Even though I was a little disappointed at first due to my misunderstanding of how the event worked, day one was a great success and I had a blast. I was ready for a good nights sleep and couldn't be more excited to finish off the weekend on Sunday with the Dreamation board game auction.
After one of the best nights sleep I'd ever had in a hotel (next to that one time I made a nest in a large closet), I was ready for my continental breakfast and a round of furious bidding at the auction. We got back to the convention site and found the auction room early so we could check out the items for sale., and found out that it was also the snack room. Even though I didn't eat much, it was a nice homey touch to the convention, and the spread had a pretty wide assortment of snacks and breakfast food. All the items in the auction were laid out on several tables with their starting bids listed, and while there were some items starting at close to retail, most started between $1-$5. The tables contained almost entirely board games but there were some odds and ends, such as graphic novels and a few handmade dream catchers. I took detailed notes of everything I wanted and settled in for several hours of auction madness.
While we were waiting for the main event we ran into our convention buddies, Dan and Kim, and passed the time deciding which games we wanted to compete with each other over. I also met a couple from the Philly area who go to a lot of the same horror movie events I go to. Our group all sat together during the auction and it made for a pretty jovial experience. Roughly 3 hours later I had only gone $4 over my $100 budget and had walked away with 9 games, several of which were un-opened. Dean only spent $40 on two games, but with those games being Robinson Crusoe and Lords of Waterdeep he got quite the bargain. My haul went as follows:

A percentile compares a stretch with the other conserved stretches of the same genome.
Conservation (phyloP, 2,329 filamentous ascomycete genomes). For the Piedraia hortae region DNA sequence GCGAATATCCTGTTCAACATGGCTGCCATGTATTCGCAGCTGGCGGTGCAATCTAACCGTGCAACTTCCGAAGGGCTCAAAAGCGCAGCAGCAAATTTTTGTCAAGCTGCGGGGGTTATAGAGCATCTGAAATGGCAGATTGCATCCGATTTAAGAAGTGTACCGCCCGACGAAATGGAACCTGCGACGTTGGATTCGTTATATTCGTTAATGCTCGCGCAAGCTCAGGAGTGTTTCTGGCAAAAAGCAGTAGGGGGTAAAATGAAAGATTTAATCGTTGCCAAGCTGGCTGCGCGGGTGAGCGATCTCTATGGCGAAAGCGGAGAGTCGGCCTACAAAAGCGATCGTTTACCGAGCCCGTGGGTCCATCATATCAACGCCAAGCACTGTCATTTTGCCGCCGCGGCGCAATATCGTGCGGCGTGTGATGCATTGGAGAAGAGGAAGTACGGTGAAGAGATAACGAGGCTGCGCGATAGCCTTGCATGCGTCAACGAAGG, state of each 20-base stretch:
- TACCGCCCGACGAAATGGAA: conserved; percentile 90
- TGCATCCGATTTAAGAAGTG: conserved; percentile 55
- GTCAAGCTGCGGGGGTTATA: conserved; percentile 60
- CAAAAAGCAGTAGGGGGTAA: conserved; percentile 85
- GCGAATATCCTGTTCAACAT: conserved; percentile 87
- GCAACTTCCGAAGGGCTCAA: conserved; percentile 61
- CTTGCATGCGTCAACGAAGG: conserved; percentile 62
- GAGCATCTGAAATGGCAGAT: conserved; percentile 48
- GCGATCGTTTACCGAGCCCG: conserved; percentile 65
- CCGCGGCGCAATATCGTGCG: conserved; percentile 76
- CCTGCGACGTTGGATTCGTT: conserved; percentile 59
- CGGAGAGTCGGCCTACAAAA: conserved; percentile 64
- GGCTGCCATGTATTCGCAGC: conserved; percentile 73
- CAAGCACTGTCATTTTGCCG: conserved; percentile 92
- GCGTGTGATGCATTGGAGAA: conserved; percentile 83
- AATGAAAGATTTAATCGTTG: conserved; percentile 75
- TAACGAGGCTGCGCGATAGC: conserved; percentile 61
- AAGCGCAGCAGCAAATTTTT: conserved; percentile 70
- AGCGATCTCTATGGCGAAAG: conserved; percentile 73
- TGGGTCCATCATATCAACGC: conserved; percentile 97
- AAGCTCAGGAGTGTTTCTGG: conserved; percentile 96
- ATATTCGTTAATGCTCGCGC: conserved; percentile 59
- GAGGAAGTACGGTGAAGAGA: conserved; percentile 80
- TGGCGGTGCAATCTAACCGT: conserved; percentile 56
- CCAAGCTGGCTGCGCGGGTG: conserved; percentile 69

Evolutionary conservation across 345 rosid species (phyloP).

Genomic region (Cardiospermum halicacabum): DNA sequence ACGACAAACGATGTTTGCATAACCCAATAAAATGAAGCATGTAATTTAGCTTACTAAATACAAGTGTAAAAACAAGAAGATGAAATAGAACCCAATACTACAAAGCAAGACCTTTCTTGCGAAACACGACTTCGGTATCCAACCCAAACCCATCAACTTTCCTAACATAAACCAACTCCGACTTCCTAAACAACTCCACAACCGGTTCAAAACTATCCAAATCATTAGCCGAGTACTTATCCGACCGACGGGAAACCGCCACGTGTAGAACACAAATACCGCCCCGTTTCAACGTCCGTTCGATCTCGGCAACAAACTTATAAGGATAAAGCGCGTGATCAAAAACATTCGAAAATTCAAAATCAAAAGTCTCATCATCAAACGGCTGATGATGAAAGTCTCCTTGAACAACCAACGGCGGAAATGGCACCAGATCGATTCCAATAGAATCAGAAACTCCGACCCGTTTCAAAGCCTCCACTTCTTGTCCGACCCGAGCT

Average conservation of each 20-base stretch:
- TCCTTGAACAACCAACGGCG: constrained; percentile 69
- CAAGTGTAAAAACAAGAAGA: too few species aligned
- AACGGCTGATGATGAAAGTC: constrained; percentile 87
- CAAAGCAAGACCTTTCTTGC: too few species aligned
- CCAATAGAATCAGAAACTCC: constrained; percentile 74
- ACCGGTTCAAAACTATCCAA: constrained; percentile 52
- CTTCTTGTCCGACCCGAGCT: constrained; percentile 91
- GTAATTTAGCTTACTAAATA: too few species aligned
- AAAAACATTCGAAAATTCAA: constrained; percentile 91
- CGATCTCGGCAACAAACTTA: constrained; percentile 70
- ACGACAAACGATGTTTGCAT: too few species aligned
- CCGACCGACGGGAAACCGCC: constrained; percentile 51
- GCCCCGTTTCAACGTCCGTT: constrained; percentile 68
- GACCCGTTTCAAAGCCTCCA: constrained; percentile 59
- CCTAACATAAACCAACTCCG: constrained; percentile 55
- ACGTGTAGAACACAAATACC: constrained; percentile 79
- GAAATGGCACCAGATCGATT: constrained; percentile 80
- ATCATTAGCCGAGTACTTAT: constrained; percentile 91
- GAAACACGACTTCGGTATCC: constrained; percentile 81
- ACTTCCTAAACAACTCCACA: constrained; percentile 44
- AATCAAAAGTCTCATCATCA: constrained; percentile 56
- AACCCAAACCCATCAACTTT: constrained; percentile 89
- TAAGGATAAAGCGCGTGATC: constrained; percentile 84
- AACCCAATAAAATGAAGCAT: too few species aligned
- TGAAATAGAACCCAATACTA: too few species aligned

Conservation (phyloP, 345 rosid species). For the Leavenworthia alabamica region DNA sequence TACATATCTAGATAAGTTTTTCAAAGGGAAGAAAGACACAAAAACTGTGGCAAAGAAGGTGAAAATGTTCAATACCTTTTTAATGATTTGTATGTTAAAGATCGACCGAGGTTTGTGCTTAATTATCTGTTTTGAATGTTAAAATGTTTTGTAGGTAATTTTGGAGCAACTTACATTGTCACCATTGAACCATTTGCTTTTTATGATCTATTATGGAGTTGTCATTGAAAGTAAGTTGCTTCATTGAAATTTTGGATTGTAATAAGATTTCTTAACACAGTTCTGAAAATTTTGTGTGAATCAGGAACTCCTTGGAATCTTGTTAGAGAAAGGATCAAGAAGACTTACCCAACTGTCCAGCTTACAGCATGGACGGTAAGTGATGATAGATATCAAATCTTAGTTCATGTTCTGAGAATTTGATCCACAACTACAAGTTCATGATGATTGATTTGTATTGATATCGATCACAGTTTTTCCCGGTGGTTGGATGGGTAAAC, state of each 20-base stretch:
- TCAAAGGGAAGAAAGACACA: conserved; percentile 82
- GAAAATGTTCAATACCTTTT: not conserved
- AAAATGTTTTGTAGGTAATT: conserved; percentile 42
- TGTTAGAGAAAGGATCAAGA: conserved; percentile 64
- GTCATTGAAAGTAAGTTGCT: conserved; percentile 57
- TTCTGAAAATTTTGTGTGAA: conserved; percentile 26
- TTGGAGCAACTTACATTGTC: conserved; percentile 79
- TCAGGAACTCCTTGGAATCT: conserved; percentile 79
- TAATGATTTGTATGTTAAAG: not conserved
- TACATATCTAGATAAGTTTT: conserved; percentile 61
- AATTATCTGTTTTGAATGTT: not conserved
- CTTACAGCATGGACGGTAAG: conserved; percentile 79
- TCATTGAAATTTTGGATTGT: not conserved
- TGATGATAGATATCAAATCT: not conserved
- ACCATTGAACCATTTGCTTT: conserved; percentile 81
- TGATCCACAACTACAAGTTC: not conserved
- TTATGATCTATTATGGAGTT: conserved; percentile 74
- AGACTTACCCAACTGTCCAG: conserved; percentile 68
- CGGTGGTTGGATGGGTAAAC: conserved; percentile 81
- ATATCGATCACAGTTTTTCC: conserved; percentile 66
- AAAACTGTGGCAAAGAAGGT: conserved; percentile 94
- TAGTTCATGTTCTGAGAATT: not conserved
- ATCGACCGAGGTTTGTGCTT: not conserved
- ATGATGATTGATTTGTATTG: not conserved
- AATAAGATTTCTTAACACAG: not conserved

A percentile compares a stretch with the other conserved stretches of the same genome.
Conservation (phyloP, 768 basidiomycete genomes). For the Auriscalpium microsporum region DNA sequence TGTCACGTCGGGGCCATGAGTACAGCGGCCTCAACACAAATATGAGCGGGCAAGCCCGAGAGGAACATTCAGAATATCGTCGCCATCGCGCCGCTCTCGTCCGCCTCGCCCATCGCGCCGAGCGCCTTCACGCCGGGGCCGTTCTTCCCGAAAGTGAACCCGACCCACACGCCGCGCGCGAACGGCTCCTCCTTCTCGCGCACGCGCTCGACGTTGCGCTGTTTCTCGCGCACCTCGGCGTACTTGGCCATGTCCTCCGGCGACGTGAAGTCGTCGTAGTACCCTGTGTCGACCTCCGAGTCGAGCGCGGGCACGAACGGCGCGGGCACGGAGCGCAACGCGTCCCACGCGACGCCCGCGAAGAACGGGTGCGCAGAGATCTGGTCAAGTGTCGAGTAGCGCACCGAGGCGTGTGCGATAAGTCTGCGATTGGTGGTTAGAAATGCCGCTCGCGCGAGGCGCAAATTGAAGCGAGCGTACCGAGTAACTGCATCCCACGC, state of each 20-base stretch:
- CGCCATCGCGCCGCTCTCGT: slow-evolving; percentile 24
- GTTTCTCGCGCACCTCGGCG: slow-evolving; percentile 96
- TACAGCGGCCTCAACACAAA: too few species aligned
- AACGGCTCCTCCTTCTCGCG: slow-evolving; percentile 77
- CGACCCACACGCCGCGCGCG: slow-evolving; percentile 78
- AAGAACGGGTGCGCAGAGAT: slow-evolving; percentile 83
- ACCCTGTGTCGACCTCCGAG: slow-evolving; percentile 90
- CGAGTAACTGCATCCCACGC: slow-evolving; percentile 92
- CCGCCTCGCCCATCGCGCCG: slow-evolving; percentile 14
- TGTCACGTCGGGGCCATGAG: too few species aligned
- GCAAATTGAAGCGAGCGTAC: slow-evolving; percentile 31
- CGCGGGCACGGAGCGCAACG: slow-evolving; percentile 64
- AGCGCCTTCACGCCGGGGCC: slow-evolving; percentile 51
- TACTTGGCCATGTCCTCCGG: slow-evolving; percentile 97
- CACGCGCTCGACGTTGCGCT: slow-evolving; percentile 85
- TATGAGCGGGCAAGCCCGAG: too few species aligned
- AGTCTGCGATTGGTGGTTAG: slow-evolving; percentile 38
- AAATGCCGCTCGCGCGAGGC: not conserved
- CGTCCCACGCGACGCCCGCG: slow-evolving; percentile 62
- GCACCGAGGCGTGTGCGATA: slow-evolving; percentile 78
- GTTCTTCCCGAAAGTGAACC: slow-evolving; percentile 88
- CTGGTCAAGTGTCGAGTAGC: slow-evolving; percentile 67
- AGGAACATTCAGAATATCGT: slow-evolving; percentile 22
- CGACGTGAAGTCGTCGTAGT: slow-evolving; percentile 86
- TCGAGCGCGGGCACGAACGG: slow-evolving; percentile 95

- Voila - $1 – A dexterity party game about stacking acrobats. It was the first lot in the auction and I won uncontested. Still sealed.
- Giza - $6 – Euro style game by Mayfair. Still sealed.
- Road Rally (Sealed) - $3 – Simple looking racing game. I love Formula D so why not?
- War of the Ring - $30 – One on one fantasy warfare in Middle Earth. The #2 wargame on Board Game Geek, this one has an MSRP of $100 so I was shocked to pick it up uncontested at $30 and even more shocked to find it was opened, but un-punched and un-played!
- The Napoleonic Wars - $7 – Heavy multiplayer wargame produced by the excellent publisher, GMT.
- Buzztime - $1 -Home trivia system like what they use at bars and restaurants. Can't go wrong with a speculative buy for a buck! Also came with the 5 – 6 player expansion.
- I'm the Boss - $5 – Classic “take that” style mob game about backstabbing your buddies.
- Pixel Tactics 1&2 - $14 – Pixel art style fighting card game. Still sealed.
- Cry Havoc - $37 – 2016's super hyped robot area-control game. Mini expansion included.
Needless to say I was pretty pleased and ready to head home. After emptying my wallet and loading up with games, I left to the sounds of other auction goers congratulating me on my haul.
As Dean and I walked to the parking garage I felt a twinge of sadness. The day before I showed up feeling awful and being disappointed that I had failed to plan well enough, yet I still ended up having a great time. Dreamation was a great experience for my first real tabletop convention. Talking to the attendees and the staff, it always felt like everyone was equally excited to be there, and between the sprawling nature of the convention and the focus on pure gaming, it almost felt like I was gaming at someone's house surrounded by friends rather than at a con. There were some issues with the event to be sure (cough cough, that website...), but I'd be glad to come back, and if another DoubleExposure event, such as DexCon are like this, than I'll be back sooner rather than later.